Printer Friendly

The import of inclosure: some comments on Grattan-Guinness.

1. Introduction

The standard paradoxes of self-reference, such as Burali-Forti's Paradox, the Liar Paradox, Berry's Paradox, have a common underlying structure. This is established in Priest (1994)--hereafter, SPSR. That paper also argues that, in virtue of this common structure, a common solution is appropriate, and advocates a dialetheic solution. In his paper (1998),(1) Grattan-Guinness makes a number of comments that relate to these claims. There is much to be learned from these comments, and much, also, that I would take issue with. But in this note I will simply comment on what I take to be the two most important issues that the comments raise: the scope of the Inclosure Schema and the Principle of Uniform Solution.

2. The scope of the Inclosure Schema

The structure underlying the standard paradoxes of self-reference is the Inclosure Schema.(2) Grattan-Guinness argues that satisfying the Schema is neither necessary nor sufficient for a paradox of self-reference. I will comment on both parts of this claim.

The Inclosure Schema concerns a diagonalising function, 5, and a totality of objects, [Omega]. The conditions that these satisfy are, loosely, as follows: applying [Delta] to any subset of [Omega], X, of a certain kind, produces an object that is not in X (Transcendence) but is in [Omega] (Closure). But [Omega] is itself of this kind; hence applying [Delta], to [Omega], gives something that is both in and not in [Omega].(3)

Grattan-Guinness' example of a non-paradox of self-reference that fits the Schema (p. 828) is the well-known Barber Paradox.(4) His argument (fn. 5) that there is a version of this paradox that fits the form of the Schema is rather sketchy, and it is not clear to me what he has in mind exactly. But the details are not so important: the Barber certainly can be put into the form of the Schema, as is shown in Priest (1995, p. 173, fn.2). But there is more to the Schema than its form. Let me elucidate.

It is clear that the premises of an instance of the Inclosure Schema entail a contradiction (8([Omega]) is both in and not in [Omega]). So an inclosure argument is valid. But one needs more than this for a paradoxical argument: the premises must also be true, at least prima facie--or none would suppose the situation paradoxical. It is this fact that rules out the Barber Paradox and its ilk as inclosure paradoxes. We have no good reason to suppose that there is a Barber of the required kind.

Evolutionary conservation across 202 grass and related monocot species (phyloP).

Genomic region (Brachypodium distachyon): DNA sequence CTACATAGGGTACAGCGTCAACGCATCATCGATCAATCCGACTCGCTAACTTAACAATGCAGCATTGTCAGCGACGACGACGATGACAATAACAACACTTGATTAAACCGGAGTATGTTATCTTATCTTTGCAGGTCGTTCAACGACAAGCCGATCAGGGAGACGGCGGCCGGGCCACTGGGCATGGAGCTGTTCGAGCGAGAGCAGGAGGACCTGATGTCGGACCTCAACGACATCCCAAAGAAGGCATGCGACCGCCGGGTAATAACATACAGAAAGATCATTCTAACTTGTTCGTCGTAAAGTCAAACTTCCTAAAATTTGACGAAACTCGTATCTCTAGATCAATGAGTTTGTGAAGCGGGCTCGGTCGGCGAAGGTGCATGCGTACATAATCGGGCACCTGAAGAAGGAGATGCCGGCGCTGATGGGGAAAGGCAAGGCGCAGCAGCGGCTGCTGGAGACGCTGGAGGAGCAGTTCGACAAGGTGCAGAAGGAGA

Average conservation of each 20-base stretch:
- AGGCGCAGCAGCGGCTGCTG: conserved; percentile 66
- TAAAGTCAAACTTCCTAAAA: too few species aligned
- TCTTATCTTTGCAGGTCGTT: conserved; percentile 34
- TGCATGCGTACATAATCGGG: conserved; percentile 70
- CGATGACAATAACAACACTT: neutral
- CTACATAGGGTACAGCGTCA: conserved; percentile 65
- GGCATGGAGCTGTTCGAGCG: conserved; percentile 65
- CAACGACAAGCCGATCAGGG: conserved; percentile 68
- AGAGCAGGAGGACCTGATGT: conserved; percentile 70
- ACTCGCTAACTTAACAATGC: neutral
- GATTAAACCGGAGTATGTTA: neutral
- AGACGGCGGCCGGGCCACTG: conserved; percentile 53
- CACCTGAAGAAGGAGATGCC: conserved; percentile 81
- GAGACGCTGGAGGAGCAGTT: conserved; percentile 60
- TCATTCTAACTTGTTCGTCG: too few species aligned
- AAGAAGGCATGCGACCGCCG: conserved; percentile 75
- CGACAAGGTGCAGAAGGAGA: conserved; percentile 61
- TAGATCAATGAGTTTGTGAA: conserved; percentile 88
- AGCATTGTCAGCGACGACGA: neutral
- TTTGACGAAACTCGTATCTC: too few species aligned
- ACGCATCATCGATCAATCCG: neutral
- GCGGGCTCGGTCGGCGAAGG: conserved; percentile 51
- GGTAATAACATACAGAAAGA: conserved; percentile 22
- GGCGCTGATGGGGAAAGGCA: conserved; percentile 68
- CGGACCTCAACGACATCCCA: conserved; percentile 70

There is a possible reply here though. Could there not be good inductive evidence for the existence of such a barber?(5) (We interview the first man in the town, then the second ...) I do not think that such an argument would be cogent, but if one takes this possibility seriously, one can avoid it by putting a slightly stronger condition on the premises of an inclosure contradiction: not just that the premises are prima facie true, but that they are a priori so. For exactly this is true of the standard paradoxes of self-reference: Transcendence and Closure would appear to be a priori certified. The contradictions that these give rise to seem to be inherent in thought itself, intrinsic to our conceptual structures. This, indeed, is the leitmotiv of Priest (1995). The premises in the case of the Barber and its ilk, were they ever to be true, could only ever be so a posteriori.(6)